Don't have time to job-hunt?
Episode 179 - These strategies and tips can help you find the time.
In today's fast-paced world, finding time for job searching and career planning while working full-time can be a daunting task, especially during the pandemic with remote and hybrid work. In this episode, I address this challenge and offer practical solutions to make the most of your time while working remotely.
I discussed the concept of asynchronous work, which refers to communication and tasks that don't require an immediate response. I have also shared some of my favorite project management software and video messaging tools to facilitate asynchronous communication, which can be just as productive and even more efficient than synchronous communication.
I also highlighted the benefits of using calendar scheduling systems, messaging apps like Microsoft Teams, and implementing synchronous communication when necessary. You will also learn the importance of setting guidelines for effective asynchronous and synchronous communication to ensure that everyone on the team is on the same page.
Overall, I offered valuable insights and practical advice for anyone struggling to balance job searching and career planning while working full-time. Whether you need time to rest and relax or pursue other interests, the tips I provided in this episode can help you make the most of your time while working remotely.
Resources mentioned in this episode
Other resources from RenataBernarde.com :
About the Host, Renata Bernarde
Hello, I’m Renata Bernarde, the Host of The Job Hunting Podcast. I’m also an executive coach, job hunting expert, and career strategist. I teach professionals (corporate, non-profit, and public) the steps and frameworks to help them find great jobs, change, and advance their careers with confidence and less stress.
If you are an ambitious professional who is keen to develop a robust career plan, if you are looking to find your next job or promotion, or if you want to keep a finger on the pulse of the job market so that when you are ready, and an opportunity arises, you can hit the ground running, then this podcast is for you.
In addition to The Job Hunting Podcast, on my website, I have developed a range of courses and services for professionals in career or job transition. And, of course, I also coach private clients
Timestamps to guide your listening
02:41 - What is asynchronous work?
04:48 - What is synchronous communication?
05:56 - How Video Messages Can Transform Your Business Communication
08:53 - The Benefits of Using Calendar Scheduling Systems
15:25 - Maximizing Team Communication by using messaging apps like Microsoft Teams
17:20 - Implementing Synchronous Communication
19:41 - Creating Guidelines for Effective Asynchronous and Synchronous Communication at Work
22:09 - The Importance of Synchronous Communication for Team Building and Culture Development
Transcript of this episode
Asynchronous work is a simple concept, do as much as you can with what you have, document everything, transfer ownership of the project to the next person, then start working on something else.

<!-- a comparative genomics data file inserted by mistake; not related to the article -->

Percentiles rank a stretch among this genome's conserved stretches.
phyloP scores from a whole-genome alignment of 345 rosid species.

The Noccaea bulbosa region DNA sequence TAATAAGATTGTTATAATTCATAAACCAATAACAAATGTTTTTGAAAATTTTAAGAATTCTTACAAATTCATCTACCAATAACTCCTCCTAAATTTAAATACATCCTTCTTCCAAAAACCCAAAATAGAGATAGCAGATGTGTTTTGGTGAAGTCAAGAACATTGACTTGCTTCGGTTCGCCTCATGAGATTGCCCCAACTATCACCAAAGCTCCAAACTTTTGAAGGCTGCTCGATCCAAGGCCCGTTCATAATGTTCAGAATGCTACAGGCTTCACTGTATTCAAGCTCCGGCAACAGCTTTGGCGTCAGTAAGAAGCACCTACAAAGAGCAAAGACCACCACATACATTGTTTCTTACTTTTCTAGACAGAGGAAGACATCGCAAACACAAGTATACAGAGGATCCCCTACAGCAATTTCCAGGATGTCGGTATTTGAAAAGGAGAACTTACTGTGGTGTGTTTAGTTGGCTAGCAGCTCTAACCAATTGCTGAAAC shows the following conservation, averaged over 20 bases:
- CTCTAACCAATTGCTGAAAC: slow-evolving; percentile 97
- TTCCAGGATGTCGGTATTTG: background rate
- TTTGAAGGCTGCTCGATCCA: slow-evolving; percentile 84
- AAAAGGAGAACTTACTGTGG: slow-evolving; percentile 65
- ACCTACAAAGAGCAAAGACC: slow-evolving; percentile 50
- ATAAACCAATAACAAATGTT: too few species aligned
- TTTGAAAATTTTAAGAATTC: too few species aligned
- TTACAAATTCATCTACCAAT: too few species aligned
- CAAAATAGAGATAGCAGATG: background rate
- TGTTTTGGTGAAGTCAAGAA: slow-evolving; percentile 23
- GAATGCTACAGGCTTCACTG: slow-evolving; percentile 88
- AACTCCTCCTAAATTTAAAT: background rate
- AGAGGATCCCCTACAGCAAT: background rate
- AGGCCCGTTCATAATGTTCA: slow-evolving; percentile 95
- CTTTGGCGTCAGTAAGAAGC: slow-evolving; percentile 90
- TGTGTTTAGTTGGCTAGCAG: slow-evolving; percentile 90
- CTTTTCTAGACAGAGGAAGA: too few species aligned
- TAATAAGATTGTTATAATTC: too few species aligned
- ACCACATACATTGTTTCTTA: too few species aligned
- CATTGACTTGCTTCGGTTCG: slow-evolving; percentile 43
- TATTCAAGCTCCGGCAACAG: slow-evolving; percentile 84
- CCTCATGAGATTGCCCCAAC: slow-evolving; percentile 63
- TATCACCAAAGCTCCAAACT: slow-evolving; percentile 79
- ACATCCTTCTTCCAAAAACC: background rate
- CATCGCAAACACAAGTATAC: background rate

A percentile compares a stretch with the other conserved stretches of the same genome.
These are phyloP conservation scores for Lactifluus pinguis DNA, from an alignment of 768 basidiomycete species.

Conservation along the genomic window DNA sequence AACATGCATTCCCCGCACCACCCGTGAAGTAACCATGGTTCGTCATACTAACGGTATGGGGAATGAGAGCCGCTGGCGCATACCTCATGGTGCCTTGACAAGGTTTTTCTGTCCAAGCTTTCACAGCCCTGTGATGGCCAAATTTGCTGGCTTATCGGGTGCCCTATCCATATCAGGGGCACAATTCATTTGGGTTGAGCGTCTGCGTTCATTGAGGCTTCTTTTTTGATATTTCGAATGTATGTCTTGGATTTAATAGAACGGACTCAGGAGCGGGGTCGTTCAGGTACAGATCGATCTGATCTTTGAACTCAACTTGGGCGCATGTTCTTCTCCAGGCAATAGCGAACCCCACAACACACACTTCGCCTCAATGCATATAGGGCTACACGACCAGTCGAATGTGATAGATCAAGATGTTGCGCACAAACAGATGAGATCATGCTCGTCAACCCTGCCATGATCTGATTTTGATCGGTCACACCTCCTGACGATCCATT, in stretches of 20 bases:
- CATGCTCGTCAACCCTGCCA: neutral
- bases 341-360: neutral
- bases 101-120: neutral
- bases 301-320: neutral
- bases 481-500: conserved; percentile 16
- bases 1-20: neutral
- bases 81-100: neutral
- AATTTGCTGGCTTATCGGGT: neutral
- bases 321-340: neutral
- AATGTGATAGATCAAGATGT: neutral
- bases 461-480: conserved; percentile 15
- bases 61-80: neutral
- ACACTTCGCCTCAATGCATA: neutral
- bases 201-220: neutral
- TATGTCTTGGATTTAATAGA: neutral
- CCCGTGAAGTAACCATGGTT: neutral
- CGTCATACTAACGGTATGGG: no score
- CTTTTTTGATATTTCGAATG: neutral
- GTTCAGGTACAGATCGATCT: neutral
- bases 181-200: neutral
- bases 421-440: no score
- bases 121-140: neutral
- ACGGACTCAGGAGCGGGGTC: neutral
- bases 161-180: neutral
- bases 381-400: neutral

This idea of asynchronous work, as opposed to synchronous work, is important to understand. And I'm going to explain to you the differences and why we're so set on synchronous work, as opposed to asynchronous ways of communicating.
One of the biggest problems that we face as professionals that work full-time is finding the time. And our lives to focus on job searching and career planning. There just aren't enough hours in the day. And I have found with clients and people that reach out to me for advice that sings the pandemic with remote work and hybrid work.
Even though there are many upsides to that way of working, the downside has been excessively long hours working in your current job that really doesn't allow you any extra time to do the job search or the career planning that you want to do.
So, if you can relate to what I just said, this episode is for you.
We're going to talk about tools, and mindset changes that you can incorporate in your day to day to with time freeing up you to do other things. It may be something other than job searching. It may be something else entirely. And I'm okay with that because I think the benefits of these ideas and tools that I'm going to share with you today.
I can be used for several things, not just job searching. Right. You might need some free time to rest and relax or spend with your family. Whatever it is that you need to do is fine by me. One of the things that I believe we, as individuals working in the corporate sector. Haven't totally embraced yet is the idea of an asynchronous work style.
So what is asynchronous work? I love this quote from somebody I follow on Twitter, his name is Preston, and this is what he said. Asynchronous work is a simple concept, do as much as you can with what you have, document everything, transfer ownership of the project to the next person, then start working on something else.
This idea of asynchronous work, as opposed to synchronous work, is important to understand. And I'm going to explain to you the differences and why we're so set on synchronous work, as opposed to asynchronous ways of communicating. So the way that we work in an async way, I'm going to just use async as a shorthand.